shaunesay | Jun 21, 2017 |
3.5, I'd say. History is good, title less so. Well written, but felt a bit insubstantial. ( )
  Jon_Hansen | Apr 9, 2017 |
Jeff, a researcher for a Civil War novelist, meets Annie, a woman who seems to be having Robert E. Lee's dreams. It's an interesting premise but I'm not sure how I feel about the book as a whole. It feels like it's building to a climax, but then kind of peters out. All the same, I did enjoy the majority of it, and it was refreshing to read a book that takes place in my neck of the woods (DC and Virginia) that isn't about politics. Probably not the best introduction to Connie Willis, but if you're already a fan you might like this one. ( )
  melydia | Jun 7, 2016 |
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» Add other authors (2 possible)

Author nameRoleType of authorWork?Status
Connie Willisprimary authorall editionscalculated
Batcheller, KeithCover artistsecondary authorsome editionsconfirmed
Marín Trechera, RafaelTranslatorsecondary authorsome editionsconfirmed
Mazzella, NicolaDesignersecondary authorsome editionsconfirmed
Podevin, Jean-FrançoisCover artistsecondary authorsome editionsconfirmed
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Epigraph
It may be that life is not man's most precious possession, after all. Certainly men can be induced to give it away very freely at times, and the terms hardly seem to make sense unless there is something about the whole business that we don't understand. Lives are spent for very insignificant things which benefit the dead not at all - a few rods of ground in a cornfield for instance, or temporary ownership of a little hill or a piece of windy pasture; and now and then they are simply wasted outright, with nobody gaining anything at all.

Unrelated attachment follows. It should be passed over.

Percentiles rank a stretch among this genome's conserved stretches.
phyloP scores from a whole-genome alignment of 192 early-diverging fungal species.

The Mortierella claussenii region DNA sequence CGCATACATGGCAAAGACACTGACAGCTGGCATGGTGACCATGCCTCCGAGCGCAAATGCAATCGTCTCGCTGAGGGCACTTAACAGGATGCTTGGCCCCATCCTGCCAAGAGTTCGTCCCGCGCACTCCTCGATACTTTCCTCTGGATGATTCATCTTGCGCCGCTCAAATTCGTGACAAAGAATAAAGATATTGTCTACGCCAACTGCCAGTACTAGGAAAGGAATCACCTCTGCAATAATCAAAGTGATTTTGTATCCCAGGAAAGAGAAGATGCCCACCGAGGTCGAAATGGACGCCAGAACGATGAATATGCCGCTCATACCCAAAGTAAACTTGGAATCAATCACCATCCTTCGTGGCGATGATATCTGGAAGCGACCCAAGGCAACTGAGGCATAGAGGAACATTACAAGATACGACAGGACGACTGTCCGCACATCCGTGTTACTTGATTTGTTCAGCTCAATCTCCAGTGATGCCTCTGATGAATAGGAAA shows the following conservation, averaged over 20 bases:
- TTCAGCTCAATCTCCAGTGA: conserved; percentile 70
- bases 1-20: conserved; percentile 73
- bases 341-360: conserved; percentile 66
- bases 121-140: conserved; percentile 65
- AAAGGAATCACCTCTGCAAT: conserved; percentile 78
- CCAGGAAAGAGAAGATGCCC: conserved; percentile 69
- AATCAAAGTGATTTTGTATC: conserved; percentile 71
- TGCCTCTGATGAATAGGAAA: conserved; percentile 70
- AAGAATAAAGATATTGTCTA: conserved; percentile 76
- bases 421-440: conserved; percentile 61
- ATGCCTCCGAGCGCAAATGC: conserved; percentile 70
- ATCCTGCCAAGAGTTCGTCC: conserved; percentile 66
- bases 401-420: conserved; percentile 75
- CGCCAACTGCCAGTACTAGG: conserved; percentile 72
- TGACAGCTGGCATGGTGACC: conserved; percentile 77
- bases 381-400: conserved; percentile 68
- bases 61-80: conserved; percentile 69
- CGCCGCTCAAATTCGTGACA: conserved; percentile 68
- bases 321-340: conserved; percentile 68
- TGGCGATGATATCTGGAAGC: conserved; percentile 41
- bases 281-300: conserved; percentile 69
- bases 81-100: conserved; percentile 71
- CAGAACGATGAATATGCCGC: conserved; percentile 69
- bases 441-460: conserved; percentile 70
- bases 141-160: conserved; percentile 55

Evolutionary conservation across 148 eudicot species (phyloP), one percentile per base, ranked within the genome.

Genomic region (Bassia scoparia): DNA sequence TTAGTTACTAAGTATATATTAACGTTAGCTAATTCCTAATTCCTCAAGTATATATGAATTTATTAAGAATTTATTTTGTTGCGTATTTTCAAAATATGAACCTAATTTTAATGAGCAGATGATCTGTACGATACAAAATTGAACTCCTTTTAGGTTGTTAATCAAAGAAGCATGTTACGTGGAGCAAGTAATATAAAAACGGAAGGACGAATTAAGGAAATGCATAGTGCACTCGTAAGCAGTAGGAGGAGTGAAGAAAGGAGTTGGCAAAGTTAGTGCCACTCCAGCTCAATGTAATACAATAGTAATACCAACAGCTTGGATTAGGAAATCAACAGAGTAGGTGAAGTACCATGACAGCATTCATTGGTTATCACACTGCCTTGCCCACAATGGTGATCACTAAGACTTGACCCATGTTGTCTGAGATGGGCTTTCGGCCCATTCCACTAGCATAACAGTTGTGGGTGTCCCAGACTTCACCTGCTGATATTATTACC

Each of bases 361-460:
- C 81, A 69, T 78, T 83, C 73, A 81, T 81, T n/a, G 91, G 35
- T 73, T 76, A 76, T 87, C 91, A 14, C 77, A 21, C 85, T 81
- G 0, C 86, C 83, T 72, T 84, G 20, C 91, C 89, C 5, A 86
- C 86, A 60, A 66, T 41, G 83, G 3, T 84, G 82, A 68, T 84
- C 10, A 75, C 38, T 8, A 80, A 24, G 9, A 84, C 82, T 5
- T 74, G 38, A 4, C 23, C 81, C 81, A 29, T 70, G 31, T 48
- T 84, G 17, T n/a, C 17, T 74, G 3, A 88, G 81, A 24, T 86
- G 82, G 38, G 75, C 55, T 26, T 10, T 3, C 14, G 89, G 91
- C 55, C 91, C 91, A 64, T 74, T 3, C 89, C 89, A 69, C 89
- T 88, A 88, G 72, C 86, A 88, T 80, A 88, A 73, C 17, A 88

Bruce Catton
Mr Lincoln's Army
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To Courtney and Cordelia
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Traveller died of lockjaw two years after Robert E. Lee died.
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Amazon.com Product Description (ISBN 0553270257, Mass Market Paperback)

"A novel of classical proportions and virtues...humane and moving."–The Washington Post Book World

"A love story on more than one level, and Ms. Willis does justice to them all. It was only toward the end of the book that I realized how much tension had been generated, how engrossed I was in the characters, how much I cared about their fates."–The New York Times Book Review

For Jeff Johnston, a young historical reseacher for a Civil War novelist, reality is redefined on a bitter cold night near the close of a lingering winter. He meets Annie, an intense and lovely young woman suffering from vivid, intense nightmares. Haunted by the dreamer and her unrelenting dreams, Jeff leads Annie on an emotional odyssey through the heartland of the Civil War in search of a cure. On long-silenced battlefields their relationship blossoms–two obsessed lovers linked by unbreakable chains of history, torn by a duty that could destroy them both. Suspenseful, moving, and highly compelling, Lincoln’s Dreams is a novel of rare imaginative power.

(retrieved from Amazon Thu, 12 Mar 2015 17:58:00 -0400)

(see all 2 descriptions)

Jeff Johnston, a young historical researcher, leads Annie through the old battlefields of the Civil War, hoping to help her find a cure for her haunting nightmares.

(summary from another edition)